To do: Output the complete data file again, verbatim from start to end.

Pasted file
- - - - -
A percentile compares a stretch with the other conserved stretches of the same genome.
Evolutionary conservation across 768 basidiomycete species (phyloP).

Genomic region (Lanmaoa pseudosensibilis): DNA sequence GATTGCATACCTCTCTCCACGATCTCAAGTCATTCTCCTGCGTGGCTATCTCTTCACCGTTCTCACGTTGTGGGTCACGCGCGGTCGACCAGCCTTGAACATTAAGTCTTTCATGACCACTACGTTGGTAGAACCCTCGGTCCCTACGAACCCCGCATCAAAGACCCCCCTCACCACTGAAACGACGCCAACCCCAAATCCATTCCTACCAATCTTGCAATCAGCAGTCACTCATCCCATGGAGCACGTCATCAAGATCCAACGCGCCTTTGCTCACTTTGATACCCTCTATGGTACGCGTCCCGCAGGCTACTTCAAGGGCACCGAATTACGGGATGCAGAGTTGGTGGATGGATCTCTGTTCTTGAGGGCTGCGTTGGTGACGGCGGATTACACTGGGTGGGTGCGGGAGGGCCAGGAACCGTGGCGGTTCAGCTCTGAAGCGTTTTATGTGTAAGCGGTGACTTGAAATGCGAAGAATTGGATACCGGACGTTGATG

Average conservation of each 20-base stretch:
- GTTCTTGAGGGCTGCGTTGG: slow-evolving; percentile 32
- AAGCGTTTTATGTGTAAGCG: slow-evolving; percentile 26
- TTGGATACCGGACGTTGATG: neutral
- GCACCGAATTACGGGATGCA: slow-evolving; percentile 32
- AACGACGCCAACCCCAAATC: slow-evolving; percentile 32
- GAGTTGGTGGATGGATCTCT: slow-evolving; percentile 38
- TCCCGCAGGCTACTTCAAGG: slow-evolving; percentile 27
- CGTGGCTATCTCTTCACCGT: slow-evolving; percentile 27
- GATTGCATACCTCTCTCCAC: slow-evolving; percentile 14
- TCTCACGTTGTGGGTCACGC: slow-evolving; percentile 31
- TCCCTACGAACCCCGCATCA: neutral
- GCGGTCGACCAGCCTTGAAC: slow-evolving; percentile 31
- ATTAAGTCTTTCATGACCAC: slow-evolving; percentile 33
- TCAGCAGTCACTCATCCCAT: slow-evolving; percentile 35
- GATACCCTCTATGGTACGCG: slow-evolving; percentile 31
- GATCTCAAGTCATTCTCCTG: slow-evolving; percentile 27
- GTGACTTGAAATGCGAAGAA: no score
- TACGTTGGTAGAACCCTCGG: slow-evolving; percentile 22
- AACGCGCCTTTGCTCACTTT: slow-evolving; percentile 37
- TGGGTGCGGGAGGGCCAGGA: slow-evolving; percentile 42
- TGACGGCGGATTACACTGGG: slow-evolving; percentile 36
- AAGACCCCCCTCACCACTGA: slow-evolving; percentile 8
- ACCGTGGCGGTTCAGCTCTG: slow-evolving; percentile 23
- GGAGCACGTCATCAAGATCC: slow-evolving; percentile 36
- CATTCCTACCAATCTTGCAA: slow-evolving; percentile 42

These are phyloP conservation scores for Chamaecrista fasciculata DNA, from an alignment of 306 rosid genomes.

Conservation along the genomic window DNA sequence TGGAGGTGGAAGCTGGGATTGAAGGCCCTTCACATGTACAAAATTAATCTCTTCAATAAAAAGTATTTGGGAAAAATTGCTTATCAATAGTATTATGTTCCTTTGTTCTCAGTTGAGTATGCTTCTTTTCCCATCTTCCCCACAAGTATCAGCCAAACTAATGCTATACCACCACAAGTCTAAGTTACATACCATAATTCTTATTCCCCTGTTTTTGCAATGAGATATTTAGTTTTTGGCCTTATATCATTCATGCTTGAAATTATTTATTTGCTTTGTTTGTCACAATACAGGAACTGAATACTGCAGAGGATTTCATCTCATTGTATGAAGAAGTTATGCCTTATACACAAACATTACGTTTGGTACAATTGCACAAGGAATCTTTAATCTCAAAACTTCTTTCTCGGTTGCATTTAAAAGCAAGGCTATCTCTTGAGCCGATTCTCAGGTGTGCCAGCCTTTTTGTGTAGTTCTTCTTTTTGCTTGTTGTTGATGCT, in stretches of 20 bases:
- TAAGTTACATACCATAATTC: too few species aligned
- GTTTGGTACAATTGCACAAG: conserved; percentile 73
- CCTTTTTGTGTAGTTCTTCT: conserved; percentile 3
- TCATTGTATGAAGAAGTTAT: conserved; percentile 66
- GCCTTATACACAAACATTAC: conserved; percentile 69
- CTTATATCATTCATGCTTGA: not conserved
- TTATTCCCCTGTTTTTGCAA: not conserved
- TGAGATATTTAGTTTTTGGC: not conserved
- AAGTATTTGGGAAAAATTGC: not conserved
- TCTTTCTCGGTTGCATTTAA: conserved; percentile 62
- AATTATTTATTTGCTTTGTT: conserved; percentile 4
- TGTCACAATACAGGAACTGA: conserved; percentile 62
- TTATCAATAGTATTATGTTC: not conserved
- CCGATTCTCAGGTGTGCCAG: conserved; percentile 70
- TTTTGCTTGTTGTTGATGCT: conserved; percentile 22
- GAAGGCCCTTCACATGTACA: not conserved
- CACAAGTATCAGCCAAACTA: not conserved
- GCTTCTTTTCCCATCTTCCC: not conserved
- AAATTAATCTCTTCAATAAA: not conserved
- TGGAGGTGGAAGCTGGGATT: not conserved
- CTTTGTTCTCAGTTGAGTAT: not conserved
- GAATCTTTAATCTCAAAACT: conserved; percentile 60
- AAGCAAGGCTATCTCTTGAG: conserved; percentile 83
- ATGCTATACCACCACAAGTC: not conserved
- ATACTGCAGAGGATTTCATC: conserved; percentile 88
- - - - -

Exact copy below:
A percentile compares a stretch with the other conserved stretches of the same genome.
Evolutionary conservation across 768 basidiomycete species (phyloP).

Genomic region (Lanmaoa pseudosensibilis): DNA sequence GATTGCATACCTCTCTCCACGATCTCAAGTCATTCTCCTGCGTGGCTATCTCTTCACCGTTCTCACGTTGTGGGTCACGCGCGGTCGACCAGCCTTGAACATTAAGTCTTTCATGACCACTACGTTGGTAGAACCCTCGGTCCCTACGAACCCCGCATCAAAGACCCCCCTCACCACTGAAACGACGCCAACCCCAAATCCATTCCTACCAATCTTGCAATCAGCAGTCACTCATCCCATGGAGCACGTCATCAAGATCCAACGCGCCTTTGCTCACTTTGATACCCTCTATGGTACGCGTCCCGCAGGCTACTTCAAGGGCACCGAATTACGGGATGCAGAGTTGGTGGATGGATCTCTGTTCTTGAGGGCTGCGTTGGTGACGGCGGATTACACTGGGTGGGTGCGGGAGGGCCAGGAACCGTGGCGGTTCAGCTCTGAAGCGTTTTATGTGTAAGCGGTGACTTGAAATGCGAAGAATTGGATACCGGACGTTGATG

Average conservation of each 20-base stretch:
- GTTCTTGAGGGCTGCGTTGG: slow-evolving; percentile 32
- AAGCGTTTTATGTGTAAGCG: slow-evolving; percentile 26
- TTGGATACCGGACGTTGATG: neutral
- GCACCGAATTACGGGATGCA: slow-evolving; percentile 32
- AACGACGCCAACCCCAAATC: slow-evolving; percentile 32
- GAGTTGGTGGATGGATCTCT: slow-evolving; percentile 38
- TCCCGCAGGCTACTTCAAGG: slow-evolving; percentile 27
- CGTGGCTATCTCTTCACCGT: slow-evolving; percentile 27
- GATTGCATACCTCTCTCCAC: slow-evolving; percentile 14
- TCTCACGTTGTGGGTCACGC: slow-evolving; percentile 31
- TCCCTACGAACCCCGCATCA: neutral
- GCGGTCGACCAGCCTTGAAC: slow-evolving; percentile 31
- ATTAAGTCTTTCATGACCAC: slow-evolving; percentile 33
- TCAGCAGTCACTCATCCCAT: slow-evolving; percentile 35
- GATACCCTCTATGGTACGCG: slow-evolving; percentile 31
- GATCTCAAGTCATTCTCCTG: slow-evolving; percentile 27
- GTGACTTGAAATGCGAAGAA: no score
- TACGTTGGTAGAACCCTCGG: slow-evolving; percentile 22
- AACGCGCCTTTGCTCACTTT: slow-evolving; percentile 37
- TGGGTGCGGGAGGGCCAGGA: slow-evolving; percentile 42
- TGACGGCGGATTACACTGGG: slow-evolving; percentile 36
- AAGACCCCCCTCACCACTGA: slow-evolving; percentile 8
- ACCGTGGCGGTTCAGCTCTG: slow-evolving; percentile 23
- GGAGCACGTCATCAAGATCC: slow-evolving; percentile 36
- CATTCCTACCAATCTTGCAA: slow-evolving; percentile 42

These are phyloP conservation scores for Chamaecrista fasciculata DNA, from an alignment of 306 rosid genomes.

Conservation along the genomic window DNA sequence TGGAGGTGGAAGCTGGGATTGAAGGCCCTTCACATGTACAAAATTAATCTCTTCAATAAAAAGTATTTGGGAAAAATTGCTTATCAATAGTATTATGTTCCTTTGTTCTCAGTTGAGTATGCTTCTTTTCCCATCTTCCCCACAAGTATCAGCCAAACTAATGCTATACCACCACAAGTCTAAGTTACATACCATAATTCTTATTCCCCTGTTTTTGCAATGAGATATTTAGTTTTTGGCCTTATATCATTCATGCTTGAAATTATTTATTTGCTTTGTTTGTCACAATACAGGAACTGAATACTGCAGAGGATTTCATCTCATTGTATGAAGAAGTTATGCCTTATACACAAACATTACGTTTGGTACAATTGCACAAGGAATCTTTAATCTCAAAACTTCTTTCTCGGTTGCATTTAAAAGCAAGGCTATCTCTTGAGCCGATTCTCAGGTGTGCCAGCCTTTTTGTGTAGTTCTTCTTTTTGCTTGTTGTTGATGCT, in stretches of 20 bases:
- TAAGTTACATACCATAATTC: too few species aligned
- GTTTGGTACAATTGCACAAG: conserved; percentile 73
- CCTTTTTGTGTAGTTCTTCT: conserved; percentile 3
- TCATTGTATGAAGAAGTTAT: conserved; percentile 66
- GCCTTATACACAAACATTAC: conserved; percentile 69
- CTTATATCATTCATGCTTGA: not conserved
- TTATTCCCCTGTTTTTGCAA: not conserved
- TGAGATATTTAGTTTTTGGC: not conserved
- AAGTATTTGGGAAAAATTGC: not conserved
- TCTTTCTCGGTTGCATTTAA: conserved; percentile 62
- AATTATTTATTTGCTTTGTT: conserved; percentile 4
- TGTCACAATACAGGAACTGA: conserved; percentile 62
- TTATCAATAGTATTATGTTC: not conserved
- CCGATTCTCAGGTGTGCCAG: conserved; percentile 70
- TTTTGCTTGTTGTTGATGCT: conserved; percentile 22
- GAAGGCCCTTCACATGTACA: not conserved
- CACAAGTATCAGCCAAACTA: not conserved
- GCTTCTTTTCCCATCTTCCC: not conserved
- AAATTAATCTCTTCAATAAA: not conserved
- TGGAGGTGGAAGCTGGGATT: not conserved
- CTTTGTTCTCAGTTGAGTAT: not conserved
- GAATCTTTAATCTCAAAACT: conserved; percentile 60
- AAGCAAGGCTATCTCTTGAG: conserved; percentile 83
- ATGCTATACCACCACAAGTC: not conserved
- ATACTGCAGAGGATTTCATC: conserved; percentile 88